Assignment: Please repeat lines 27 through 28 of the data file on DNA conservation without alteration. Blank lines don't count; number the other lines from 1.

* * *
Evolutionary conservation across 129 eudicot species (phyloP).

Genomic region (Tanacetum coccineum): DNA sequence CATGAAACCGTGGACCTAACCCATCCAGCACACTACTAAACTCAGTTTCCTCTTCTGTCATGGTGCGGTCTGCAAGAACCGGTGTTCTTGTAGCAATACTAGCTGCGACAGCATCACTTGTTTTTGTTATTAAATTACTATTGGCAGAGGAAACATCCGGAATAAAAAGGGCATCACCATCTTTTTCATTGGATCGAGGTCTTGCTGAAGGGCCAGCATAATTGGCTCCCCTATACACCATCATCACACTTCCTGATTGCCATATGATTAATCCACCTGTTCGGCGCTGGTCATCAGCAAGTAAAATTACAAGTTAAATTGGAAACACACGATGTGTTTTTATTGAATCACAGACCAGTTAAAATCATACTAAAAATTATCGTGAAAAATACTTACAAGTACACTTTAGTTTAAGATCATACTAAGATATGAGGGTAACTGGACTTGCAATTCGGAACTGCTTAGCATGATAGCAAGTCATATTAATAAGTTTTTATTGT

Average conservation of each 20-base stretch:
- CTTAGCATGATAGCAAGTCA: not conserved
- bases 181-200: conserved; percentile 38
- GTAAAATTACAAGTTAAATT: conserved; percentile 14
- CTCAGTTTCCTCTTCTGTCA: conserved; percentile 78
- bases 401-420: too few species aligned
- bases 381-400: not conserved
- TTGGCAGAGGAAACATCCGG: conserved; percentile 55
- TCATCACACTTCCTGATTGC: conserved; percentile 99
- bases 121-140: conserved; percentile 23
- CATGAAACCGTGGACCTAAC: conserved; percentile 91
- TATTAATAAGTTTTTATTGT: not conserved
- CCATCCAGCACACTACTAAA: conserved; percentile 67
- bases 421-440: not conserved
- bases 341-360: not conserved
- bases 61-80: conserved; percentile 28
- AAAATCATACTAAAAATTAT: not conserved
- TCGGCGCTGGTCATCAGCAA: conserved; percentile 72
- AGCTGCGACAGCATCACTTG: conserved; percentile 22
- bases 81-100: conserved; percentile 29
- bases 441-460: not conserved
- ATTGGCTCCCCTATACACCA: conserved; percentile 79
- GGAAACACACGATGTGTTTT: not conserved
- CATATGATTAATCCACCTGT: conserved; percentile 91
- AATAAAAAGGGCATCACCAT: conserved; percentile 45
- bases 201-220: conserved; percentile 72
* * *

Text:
- AATAAAAAGGGCATCACCAT: conserved; percentile 45
- bases 201-220: conserved; percentile 72